An astonishing discovery of the last 20 years was that the Universe is expanding faster now than it was billions of years ago. The discovery led to the concept of “dark energy,” a new and mysterious pressure that fills the Universe, and is now a major theme in cosmology.
Observations of “Type 1a Supernovae” – exploding stars in far distant galaxies – were used to measure the distance of the host galaxy independent of its cosmological recession velocity. These galaxies are so far away that the light travel time creates a “time machine” that allows us to compare today’s expansion of the Universe with the expansion five billion years ago. John Tonry’s group, the “High-z” team, took the lead in the discovery thanks to observations from Maunakea using a new, super-sized digital camera built at the IFA that was mounted on the Canada France Hawaii Telescope, and the spectrograph on the new Keck 10-meter telescope.
The teams had expected to find that expansion of the Universe was slowing; instead, their data showed that the Universe has been increasing its rate of expansion and this is attributed to dark energy, a property of the Universe unrecognized before.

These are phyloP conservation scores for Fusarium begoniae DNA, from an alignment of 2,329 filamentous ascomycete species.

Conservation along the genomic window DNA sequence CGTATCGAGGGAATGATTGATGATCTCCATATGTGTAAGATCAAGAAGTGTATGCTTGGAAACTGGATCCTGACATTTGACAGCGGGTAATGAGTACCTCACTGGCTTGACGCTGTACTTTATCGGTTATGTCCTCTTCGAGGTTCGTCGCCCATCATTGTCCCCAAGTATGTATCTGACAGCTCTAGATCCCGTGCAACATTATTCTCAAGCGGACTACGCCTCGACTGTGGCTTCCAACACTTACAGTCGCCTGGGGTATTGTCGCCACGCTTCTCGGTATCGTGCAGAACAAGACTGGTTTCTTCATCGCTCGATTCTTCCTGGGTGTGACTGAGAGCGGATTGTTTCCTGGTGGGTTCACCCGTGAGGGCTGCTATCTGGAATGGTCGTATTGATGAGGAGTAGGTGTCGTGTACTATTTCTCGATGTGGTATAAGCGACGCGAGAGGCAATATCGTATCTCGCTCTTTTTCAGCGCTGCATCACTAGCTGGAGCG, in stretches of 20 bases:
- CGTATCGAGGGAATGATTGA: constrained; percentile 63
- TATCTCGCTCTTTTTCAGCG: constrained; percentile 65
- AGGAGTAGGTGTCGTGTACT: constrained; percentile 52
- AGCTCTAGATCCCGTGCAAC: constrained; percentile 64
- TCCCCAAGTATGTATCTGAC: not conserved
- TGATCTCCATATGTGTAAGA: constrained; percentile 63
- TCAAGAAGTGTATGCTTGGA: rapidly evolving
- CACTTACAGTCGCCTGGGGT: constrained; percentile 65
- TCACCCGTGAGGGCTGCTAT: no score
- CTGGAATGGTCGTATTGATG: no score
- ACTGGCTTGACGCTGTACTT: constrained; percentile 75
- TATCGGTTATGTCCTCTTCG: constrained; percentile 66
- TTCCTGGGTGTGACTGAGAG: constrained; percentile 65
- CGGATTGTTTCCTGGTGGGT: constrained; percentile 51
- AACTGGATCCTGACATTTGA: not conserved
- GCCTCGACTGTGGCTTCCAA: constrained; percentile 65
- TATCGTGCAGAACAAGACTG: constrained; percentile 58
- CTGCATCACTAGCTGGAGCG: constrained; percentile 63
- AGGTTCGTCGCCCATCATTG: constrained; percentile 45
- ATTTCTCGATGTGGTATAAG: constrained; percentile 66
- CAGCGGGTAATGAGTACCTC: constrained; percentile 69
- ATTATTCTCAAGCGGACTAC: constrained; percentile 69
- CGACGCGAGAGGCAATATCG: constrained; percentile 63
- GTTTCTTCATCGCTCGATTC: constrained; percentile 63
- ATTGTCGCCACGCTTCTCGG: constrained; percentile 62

John Tonry’s contribution was recognized by the 2011 Nobel Prize in Physics and by the 2014 Breakthrough Prize.
“It was exhilarating to work right on the bleeding edge of large detector arrays, large telescopes, computers, software, with a clock ticking to get the Hubble Space Telescope pointed before the supernova faded away…. The next step is to figure out exactly what “dark energy” means, by much better observations or perhaps just a good idea.” — John Tonry